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Drones with Pricey Cameras Help University Identify Energy Efficiency Projects

(Credit: UMass Lowell)

Drones equipped with infrared cameras can be used to create thermal maps that show where buildings or underground steam pipes are losing heat and costing organizations money and that can help identify energy efficiency projects. They could “potentially be a game-changer in terms of doing energy audits on a large, rapid scale,” says Christopher Niezrecki, Mechanical Engineering Professor and Department Chair at UMass Lowell. Faculty and student researchers from the university’s Department of Mechanical Engineering are working on a pilot project they say will help the university identify and prioritize cost-saving repairs and energy-efficiency projects on campus.

The project is being done as a collaboration between Facilities Management and the Rist Institute for Sustainability and Energy (RISE). The energy audit is done by a drone equipped with a $13,000 infrared camera; the drone replaces the planes that the facilities department used to hire to fly over campus and collect thermal images.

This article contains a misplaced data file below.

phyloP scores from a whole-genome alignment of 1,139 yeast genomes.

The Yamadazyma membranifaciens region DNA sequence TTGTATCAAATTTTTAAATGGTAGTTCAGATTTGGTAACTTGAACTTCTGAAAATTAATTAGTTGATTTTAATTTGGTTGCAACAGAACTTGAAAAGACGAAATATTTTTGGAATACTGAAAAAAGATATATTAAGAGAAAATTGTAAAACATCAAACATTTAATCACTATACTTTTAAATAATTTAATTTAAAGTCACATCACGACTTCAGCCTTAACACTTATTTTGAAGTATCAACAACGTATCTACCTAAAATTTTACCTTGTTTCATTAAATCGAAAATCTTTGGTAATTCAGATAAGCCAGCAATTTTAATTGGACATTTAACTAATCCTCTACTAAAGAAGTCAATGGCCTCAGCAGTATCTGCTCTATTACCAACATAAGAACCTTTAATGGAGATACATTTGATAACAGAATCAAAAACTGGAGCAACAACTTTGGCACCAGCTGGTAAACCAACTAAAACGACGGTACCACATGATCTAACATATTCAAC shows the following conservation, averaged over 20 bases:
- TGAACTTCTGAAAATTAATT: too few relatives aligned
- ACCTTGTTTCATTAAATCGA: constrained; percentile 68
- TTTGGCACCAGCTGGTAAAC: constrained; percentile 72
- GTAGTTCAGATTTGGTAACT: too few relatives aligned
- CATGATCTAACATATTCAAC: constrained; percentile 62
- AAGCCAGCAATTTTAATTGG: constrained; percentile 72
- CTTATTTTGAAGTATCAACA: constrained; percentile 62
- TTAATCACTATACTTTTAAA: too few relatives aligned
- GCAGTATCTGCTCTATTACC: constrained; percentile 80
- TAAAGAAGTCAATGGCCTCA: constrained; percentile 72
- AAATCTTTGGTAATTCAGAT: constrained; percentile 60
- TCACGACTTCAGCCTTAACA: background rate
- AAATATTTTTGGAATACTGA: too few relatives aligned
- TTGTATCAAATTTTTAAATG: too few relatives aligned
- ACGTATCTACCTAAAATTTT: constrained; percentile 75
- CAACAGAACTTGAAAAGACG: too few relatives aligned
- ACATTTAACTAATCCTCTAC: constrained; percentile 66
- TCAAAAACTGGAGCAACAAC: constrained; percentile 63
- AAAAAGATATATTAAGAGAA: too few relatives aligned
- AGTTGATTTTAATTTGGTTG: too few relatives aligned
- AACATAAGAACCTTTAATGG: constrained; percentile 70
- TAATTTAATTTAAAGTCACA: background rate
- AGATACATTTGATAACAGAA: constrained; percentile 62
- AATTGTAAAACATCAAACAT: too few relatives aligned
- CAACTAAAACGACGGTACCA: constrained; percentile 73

After reviewing the thermal maps, the researchers discovered noticeable heat loss coming from one of the campus’s buildings, as well as a “bright red spot” that indicated a potential underground steam pipe leak, according to an article in the university online magazine, ENews. “This could lead to some pretty great energy projects to tighten up our buildings,” says Dan Abrahamson, the university’s energy manager. Abrahamson says the thermal images can also show overheating electrical equipment, such as generators, that need maintenance.

UMass Lowell has invested in a number of other initiatives to increase energy efficiency across its campus. In 2020, the university and National Grid formed a partnership that dedicates more than $500,000 in incentives for campus projects that help save electricity and natural gas. These have included doubling the number of electric vehicle charging stations on campus and increasing incentives for energy-efficiency infrastructure projects.

The partnership with National Grid is also helping the university reduce its annual utility bill while improving operations and reducing maintenance costs. “The incentives are a big pull for us, but National Grid is also providing valuable administrative and engineering support,” says Abrahamson.

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